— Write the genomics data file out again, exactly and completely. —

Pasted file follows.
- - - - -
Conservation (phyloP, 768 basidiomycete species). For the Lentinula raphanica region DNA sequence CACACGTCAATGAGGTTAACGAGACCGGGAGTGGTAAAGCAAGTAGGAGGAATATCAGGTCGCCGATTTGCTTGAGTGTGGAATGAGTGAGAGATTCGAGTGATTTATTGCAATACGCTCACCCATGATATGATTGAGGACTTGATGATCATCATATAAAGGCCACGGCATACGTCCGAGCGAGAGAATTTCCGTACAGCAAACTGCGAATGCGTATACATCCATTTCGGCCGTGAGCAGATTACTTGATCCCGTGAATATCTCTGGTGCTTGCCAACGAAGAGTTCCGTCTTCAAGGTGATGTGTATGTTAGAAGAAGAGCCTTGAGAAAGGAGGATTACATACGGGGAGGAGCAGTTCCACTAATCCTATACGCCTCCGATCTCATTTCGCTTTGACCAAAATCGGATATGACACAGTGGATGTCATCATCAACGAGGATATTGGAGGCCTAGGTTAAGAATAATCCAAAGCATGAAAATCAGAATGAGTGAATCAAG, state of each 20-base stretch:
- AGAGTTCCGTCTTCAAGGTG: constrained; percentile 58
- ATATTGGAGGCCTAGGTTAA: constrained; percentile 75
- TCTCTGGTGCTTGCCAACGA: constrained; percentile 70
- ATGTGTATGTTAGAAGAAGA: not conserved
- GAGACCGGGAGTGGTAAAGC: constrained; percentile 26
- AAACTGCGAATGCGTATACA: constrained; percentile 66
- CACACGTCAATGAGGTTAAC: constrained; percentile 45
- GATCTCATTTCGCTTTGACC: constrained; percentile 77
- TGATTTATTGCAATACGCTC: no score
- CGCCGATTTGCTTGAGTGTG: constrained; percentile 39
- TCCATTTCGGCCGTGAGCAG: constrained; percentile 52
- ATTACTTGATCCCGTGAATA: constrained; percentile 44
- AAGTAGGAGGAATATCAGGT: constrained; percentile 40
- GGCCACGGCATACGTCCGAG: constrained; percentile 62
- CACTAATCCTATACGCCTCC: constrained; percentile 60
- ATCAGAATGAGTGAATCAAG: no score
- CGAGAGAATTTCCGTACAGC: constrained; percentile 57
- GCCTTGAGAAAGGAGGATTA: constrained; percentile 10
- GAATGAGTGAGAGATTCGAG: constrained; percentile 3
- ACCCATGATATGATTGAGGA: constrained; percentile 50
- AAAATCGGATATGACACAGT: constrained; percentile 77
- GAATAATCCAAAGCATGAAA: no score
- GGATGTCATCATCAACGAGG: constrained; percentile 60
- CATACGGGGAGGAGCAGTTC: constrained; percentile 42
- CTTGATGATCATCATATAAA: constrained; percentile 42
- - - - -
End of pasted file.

Conservation (phyloP, 768 basidiomycete species). For the Lentinula raphanica region DNA sequence CACACGTCAATGAGGTTAACGAGACCGGGAGTGGTAAAGCAAGTAGGAGGAATATCAGGTCGCCGATTTGCTTGAGTGTGGAATGAGTGAGAGATTCGAGTGATTTATTGCAATACGCTCACCCATGATATGATTGAGGACTTGATGATCATCATATAAAGGCCACGGCATACGTCCGAGCGAGAGAATTTCCGTACAGCAAACTGCGAATGCGTATACATCCATTTCGGCCGTGAGCAGATTACTTGATCCCGTGAATATCTCTGGTGCTTGCCAACGAAGAGTTCCGTCTTCAAGGTGATGTGTATGTTAGAAGAAGAGCCTTGAGAAAGGAGGATTACATACGGGGAGGAGCAGTTCCACTAATCCTATACGCCTCCGATCTCATTTCGCTTTGACCAAAATCGGATATGACACAGTGGATGTCATCATCAACGAGGATATTGGAGGCCTAGGTTAAGAATAATCCAAAGCATGAAAATCAGAATGAGTGAATCAAG, state of each 20-base stretch:
- AGAGTTCCGTCTTCAAGGTG: constrained; percentile 58
- ATATTGGAGGCCTAGGTTAA: constrained; percentile 75
- TCTCTGGTGCTTGCCAACGA: constrained; percentile 70
- ATGTGTATGTTAGAAGAAGA: not conserved
- GAGACCGGGAGTGGTAAAGC: constrained; percentile 26
- AAACTGCGAATGCGTATACA: constrained; percentile 66
- CACACGTCAATGAGGTTAAC: constrained; percentile 45
- GATCTCATTTCGCTTTGACC: constrained; percentile 77
- TGATTTATTGCAATACGCTC: no score
- CGCCGATTTGCTTGAGTGTG: constrained; percentile 39
- TCCATTTCGGCCGTGAGCAG: constrained; percentile 52
- ATTACTTGATCCCGTGAATA: constrained; percentile 44
- AAGTAGGAGGAATATCAGGT: constrained; percentile 40
- GGCCACGGCATACGTCCGAG: constrained; percentile 62
- CACTAATCCTATACGCCTCC: constrained; percentile 60
- ATCAGAATGAGTGAATCAAG: no score
- CGAGAGAATTTCCGTACAGC: constrained; percentile 57
- GCCTTGAGAAAGGAGGATTA: constrained; percentile 10
- GAATGAGTGAGAGATTCGAG: constrained; percentile 3
- ACCCATGATATGATTGAGGA: constrained; percentile 50
- AAAATCGGATATGACACAGT: constrained; percentile 77
- GAATAATCCAAAGCATGAAA: no score
- GGATGTCATCATCAACGAGG: constrained; percentile 60
- CATACGGGGAGGAGCAGTTC: constrained; percentile 42
- CTTGATGATCATCATATAAA: constrained; percentile 42